Dear Zoo Friends and Members,
It takes a team to operate a zoo. As the Zoo Director, I tell many of our supporters that when you donate to the zoo, you are investing in not only the animals, but also a group of people who
create incredible experiences for our community. When you and your family visit the zoo and view incredibly rare animals such as okapi, that experience is the sum of the efforts of dozens of dedicated employees.
Each department within the zoo plays a role in making the zoo a better place. The Institutional Advancement & Marketing Department helps to identify and solicit donors to help finance capital improvements and programs. Accounting makes sure the projects and the zoo stay on budget. Facilities build new features and continue to maintain the zoo; these tasks can run the gamut from fixing doors that are jammed to creating new habitats for the animals. Education manages our volunteer programs, creates interpretive graphics, and facilitates programs that teach our guests about the animals. Operations ensures a smooth guest experience from a welcoming smile that greets your family at the front gate to clean restrooms. Horticulture is the window-dressing of the zoo, creating a serene landscape to accentuate the zoo visit. SSA (the zoo’s concessionaire), makes tasty burgers and has a great selection of plush animals that have started many bedroom menageries.
For many of our guests, the job that stands out in their minds when one thinks of a zoo, are the zookeepers. This week we celebrate National Zookeeper Week by recognizing the work of our zookeepers.
Our keepers are responsible for caring for nearly 500 animals. These dedicated individuals work with a team of Animal Care Supervisors and Veterinarians to give individual attention to each animal that lives at Sacramento Zoo. Our keepers come from a wide variety of backgrounds. Many started as interns or volunteers, working with animals in hopes of obtaining paid employment at an accredited zoological park. The recruitment of zookeepers is extremely competitive. There are usually over a hundred applicants for a single position. You must be willing to move almost anywhere, far away from family and friends, to become a zookeeper. Many of our keepers are from throughout the nation, and moved to Sacramento for the expressed purpose of working at the zoo.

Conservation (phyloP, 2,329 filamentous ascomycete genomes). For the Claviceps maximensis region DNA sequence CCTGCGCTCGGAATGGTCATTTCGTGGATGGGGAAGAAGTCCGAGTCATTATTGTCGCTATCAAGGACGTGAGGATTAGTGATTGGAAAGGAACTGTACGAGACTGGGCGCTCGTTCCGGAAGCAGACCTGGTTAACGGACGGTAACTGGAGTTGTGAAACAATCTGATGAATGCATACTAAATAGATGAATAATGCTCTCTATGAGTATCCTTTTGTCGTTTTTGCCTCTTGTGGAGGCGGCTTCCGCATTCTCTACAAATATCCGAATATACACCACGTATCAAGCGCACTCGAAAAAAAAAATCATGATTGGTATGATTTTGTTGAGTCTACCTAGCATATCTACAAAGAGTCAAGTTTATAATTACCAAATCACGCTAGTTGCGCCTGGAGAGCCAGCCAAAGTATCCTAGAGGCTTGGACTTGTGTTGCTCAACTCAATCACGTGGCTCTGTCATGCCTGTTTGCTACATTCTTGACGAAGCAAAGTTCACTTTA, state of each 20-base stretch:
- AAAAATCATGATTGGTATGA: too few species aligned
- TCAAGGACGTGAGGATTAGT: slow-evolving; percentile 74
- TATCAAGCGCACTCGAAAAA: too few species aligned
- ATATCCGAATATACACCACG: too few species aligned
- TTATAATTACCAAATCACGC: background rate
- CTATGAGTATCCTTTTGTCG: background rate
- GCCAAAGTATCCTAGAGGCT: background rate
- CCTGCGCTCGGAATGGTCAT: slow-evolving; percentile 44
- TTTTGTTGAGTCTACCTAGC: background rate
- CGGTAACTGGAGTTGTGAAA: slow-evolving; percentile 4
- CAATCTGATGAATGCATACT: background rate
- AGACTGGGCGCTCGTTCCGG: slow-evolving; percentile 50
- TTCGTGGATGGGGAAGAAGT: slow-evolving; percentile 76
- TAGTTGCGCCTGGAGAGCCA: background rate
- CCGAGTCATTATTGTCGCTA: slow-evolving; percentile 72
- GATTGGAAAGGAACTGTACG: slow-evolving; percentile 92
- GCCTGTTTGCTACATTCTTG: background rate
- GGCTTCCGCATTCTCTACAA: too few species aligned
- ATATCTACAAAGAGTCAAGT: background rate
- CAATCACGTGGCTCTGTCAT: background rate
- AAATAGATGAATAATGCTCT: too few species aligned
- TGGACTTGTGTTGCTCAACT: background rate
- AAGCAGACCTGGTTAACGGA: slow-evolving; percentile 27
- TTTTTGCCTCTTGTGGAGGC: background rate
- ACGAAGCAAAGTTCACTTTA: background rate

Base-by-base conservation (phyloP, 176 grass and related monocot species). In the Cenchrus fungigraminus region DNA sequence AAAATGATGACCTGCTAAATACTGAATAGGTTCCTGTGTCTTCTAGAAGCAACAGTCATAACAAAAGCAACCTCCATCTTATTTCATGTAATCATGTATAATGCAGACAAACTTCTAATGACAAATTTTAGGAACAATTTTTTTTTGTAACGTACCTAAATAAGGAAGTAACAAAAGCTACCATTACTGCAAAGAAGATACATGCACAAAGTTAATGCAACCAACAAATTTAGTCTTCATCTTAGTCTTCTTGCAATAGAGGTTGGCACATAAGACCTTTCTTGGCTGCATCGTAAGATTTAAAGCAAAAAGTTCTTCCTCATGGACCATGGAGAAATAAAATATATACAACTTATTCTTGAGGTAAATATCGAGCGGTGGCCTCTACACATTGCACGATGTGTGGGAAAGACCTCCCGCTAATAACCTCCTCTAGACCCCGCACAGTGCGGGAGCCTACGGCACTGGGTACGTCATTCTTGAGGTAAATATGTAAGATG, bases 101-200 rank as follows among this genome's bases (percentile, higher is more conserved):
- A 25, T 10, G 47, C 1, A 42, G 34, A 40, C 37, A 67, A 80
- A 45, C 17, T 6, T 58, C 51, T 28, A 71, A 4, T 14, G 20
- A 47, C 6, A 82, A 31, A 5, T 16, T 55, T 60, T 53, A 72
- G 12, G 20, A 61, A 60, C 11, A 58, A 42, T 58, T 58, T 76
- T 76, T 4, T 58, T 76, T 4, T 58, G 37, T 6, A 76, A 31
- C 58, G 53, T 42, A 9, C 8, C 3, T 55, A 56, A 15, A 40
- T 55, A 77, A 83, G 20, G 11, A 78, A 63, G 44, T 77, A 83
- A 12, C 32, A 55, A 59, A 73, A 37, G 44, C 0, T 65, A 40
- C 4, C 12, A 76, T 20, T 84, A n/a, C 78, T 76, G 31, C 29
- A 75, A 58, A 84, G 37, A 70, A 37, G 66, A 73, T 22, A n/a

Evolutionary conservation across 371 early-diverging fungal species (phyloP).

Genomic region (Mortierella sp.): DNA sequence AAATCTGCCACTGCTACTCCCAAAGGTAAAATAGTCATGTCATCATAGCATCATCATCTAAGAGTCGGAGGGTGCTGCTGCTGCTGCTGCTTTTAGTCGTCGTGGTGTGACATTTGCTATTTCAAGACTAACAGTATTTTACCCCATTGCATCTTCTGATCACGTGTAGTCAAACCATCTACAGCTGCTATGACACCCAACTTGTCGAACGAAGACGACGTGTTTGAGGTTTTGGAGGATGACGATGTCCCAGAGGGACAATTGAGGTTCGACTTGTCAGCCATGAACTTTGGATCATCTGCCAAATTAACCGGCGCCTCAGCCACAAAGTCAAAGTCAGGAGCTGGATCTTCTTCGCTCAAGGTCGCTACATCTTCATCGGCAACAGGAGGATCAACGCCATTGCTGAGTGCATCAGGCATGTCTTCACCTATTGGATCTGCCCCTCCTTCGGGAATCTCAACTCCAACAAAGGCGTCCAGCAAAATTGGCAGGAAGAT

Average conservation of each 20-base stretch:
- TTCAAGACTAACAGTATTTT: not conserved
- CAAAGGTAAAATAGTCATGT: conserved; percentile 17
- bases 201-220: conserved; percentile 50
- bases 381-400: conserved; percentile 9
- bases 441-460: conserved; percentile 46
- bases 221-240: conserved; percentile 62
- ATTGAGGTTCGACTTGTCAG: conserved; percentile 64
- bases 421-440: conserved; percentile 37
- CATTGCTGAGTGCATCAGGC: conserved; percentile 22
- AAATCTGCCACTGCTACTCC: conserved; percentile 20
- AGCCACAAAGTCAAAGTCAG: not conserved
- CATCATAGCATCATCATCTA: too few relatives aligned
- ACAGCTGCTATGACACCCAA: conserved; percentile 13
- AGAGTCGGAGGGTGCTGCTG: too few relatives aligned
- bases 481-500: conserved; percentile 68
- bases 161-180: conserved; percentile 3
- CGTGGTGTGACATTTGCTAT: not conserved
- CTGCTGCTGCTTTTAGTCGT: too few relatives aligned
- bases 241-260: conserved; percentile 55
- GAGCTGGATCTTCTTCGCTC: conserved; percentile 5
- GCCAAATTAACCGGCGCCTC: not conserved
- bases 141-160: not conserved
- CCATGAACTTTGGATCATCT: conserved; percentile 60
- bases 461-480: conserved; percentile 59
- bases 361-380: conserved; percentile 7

While some aspects of animal keeping might look glamorous, such as hand-rearing a baby animal, the truth is that keeping is hard and physical work. That baby animal might require around the clock care, meaning the keeper does not receive any sleep. Creating the best lives for our animals requires moving heavy logs, creating mud wallows, rearranging rocks, or hanging up shade tarps. It does not matter if it’s rainy and cold or during our summer heat waves, the keepers are still outside caring for the animals. The zoo is traditionally closed just two days per year, Thanksgiving and Christmas. Every staff member stays home on those holidays except the keepers who work on those days to care for the animals while many people are enjoying time with their family. During the early days of COVID-19, when the zoo was shut down, it was the keepers and the facilities team who were asked to report to work each day. These employees took extra precautions and made sure our animals would be safe and well cared for.
Our keepers work to give the animals the best care! The Sacramento Zoo has hatched more thick-billed parrots than any other zoo in the nation. This is a critically endangered species of parrot native to the United States. In 2018, Coconut, our snow leopard, was born with several medical issues. Our keepers worked to give him daily therapy so he could grow up to become a healthy cat. In fact, many of our animals are trained by our dedicated keepers with operant conditioning using positive reinforcement to make procedures such as drawing blood or visual examinations so much easier, and less stressful, for the animals. These are just a few of the hundreds of examples that I could give detailing the incredible relationships that our keepers have built with our animals. In addition, our keepers also take the time to talk to our guests, especially children, answering questions about their jobs and the animals while inspiring the next generation of zookeepers.
Next time you visit the zoo, please take a moment to reflect on the collective efforts of so many individuals who create your zoo experience.